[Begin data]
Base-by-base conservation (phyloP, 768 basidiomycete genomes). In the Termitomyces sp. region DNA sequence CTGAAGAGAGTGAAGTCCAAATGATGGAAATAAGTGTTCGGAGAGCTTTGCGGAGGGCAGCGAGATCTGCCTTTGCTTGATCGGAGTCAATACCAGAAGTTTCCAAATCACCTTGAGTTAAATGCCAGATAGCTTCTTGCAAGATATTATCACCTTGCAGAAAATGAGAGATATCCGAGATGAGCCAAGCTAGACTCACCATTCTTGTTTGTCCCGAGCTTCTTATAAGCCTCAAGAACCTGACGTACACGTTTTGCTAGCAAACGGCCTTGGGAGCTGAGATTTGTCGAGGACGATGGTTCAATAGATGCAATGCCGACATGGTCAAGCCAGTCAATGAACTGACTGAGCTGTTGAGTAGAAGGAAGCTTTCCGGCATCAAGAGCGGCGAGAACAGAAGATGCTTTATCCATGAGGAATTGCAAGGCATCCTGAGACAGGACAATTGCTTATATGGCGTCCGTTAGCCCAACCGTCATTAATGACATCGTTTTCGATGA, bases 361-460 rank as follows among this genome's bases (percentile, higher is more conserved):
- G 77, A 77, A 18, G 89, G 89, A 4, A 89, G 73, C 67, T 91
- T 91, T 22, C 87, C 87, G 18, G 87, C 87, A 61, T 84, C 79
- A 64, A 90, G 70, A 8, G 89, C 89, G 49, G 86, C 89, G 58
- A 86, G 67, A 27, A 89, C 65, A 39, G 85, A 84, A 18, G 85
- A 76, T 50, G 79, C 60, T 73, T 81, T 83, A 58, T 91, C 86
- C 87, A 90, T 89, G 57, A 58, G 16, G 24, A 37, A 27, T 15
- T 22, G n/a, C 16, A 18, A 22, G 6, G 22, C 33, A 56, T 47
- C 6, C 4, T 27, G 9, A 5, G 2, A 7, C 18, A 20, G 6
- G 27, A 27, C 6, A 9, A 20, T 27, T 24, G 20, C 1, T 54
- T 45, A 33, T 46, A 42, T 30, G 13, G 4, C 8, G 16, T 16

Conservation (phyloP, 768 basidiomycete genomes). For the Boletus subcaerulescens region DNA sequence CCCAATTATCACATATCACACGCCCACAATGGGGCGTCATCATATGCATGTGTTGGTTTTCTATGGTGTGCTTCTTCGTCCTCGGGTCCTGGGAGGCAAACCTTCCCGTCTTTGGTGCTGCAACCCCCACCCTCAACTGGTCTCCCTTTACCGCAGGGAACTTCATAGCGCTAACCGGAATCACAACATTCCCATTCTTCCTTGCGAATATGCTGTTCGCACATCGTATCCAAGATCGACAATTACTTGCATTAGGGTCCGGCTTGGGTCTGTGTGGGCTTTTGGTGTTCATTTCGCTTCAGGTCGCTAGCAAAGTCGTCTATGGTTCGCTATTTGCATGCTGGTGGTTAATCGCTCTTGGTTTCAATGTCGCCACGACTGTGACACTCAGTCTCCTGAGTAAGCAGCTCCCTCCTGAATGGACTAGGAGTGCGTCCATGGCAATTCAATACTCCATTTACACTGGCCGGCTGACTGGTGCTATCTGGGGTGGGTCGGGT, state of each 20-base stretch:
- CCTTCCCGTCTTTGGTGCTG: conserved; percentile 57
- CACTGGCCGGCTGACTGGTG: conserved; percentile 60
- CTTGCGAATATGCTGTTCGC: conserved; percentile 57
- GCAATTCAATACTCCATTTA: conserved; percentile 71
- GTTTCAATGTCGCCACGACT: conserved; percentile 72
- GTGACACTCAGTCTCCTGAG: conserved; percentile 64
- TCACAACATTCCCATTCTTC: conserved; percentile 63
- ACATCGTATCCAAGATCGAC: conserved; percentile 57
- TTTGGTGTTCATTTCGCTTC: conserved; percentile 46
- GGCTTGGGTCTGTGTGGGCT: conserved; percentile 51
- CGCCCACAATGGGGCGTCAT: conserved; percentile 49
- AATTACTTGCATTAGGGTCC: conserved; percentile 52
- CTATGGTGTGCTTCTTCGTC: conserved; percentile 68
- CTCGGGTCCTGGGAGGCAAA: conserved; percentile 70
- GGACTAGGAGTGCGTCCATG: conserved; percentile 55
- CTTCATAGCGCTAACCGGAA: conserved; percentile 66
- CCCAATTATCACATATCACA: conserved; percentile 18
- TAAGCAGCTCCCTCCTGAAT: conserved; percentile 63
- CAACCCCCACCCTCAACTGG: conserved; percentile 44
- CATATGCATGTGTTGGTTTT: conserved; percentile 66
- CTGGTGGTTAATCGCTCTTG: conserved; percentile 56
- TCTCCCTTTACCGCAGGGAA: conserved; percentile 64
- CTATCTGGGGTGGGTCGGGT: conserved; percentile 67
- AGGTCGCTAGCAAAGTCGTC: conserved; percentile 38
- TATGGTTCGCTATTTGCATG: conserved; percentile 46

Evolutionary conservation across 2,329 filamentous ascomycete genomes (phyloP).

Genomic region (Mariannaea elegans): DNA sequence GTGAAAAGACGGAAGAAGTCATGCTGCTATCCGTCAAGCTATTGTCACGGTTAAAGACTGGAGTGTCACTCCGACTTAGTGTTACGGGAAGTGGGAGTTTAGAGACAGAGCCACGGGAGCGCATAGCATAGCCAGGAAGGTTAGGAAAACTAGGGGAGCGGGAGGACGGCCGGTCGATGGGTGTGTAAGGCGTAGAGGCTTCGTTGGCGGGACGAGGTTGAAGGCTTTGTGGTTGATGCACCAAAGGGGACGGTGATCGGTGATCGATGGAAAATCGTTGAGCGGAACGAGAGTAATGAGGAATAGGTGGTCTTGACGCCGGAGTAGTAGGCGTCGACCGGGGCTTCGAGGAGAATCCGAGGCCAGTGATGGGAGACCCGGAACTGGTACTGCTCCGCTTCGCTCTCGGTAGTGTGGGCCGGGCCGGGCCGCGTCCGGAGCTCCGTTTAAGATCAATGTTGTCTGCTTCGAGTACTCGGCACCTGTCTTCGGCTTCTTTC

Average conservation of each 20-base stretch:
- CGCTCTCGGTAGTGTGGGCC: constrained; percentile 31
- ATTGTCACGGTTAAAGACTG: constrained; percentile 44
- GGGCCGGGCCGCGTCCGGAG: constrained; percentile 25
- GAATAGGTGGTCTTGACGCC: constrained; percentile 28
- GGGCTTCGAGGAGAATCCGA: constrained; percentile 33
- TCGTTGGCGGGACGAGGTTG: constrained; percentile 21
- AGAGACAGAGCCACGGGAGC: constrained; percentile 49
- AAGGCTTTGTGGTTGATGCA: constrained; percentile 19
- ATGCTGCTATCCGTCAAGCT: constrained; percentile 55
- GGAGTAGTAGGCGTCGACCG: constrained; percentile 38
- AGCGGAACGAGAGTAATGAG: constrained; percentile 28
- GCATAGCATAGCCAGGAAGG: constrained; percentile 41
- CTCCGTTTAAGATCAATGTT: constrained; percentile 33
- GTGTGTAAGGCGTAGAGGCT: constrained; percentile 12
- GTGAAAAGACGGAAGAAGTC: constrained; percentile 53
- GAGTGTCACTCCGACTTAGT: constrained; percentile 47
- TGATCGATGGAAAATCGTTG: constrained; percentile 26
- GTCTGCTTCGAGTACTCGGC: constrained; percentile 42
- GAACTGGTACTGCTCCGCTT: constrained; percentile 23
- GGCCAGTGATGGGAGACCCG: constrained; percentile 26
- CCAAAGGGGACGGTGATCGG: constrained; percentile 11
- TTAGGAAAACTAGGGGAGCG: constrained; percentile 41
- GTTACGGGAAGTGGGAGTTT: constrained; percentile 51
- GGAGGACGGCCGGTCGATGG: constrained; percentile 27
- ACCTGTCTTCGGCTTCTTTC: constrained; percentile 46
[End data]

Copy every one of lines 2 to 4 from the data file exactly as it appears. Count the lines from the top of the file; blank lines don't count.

- G 77, A 77, A 18, G 89, G 89, A 4, A 89, G 73, C 67, T 91
- T 91, T 22, C 87, C 87, G 18, G 87, C 87, A 61, T 84, C 79
- A 64, A 90, G 70, A 8, G 89, C 89, G 49, G 86, C 89, G 58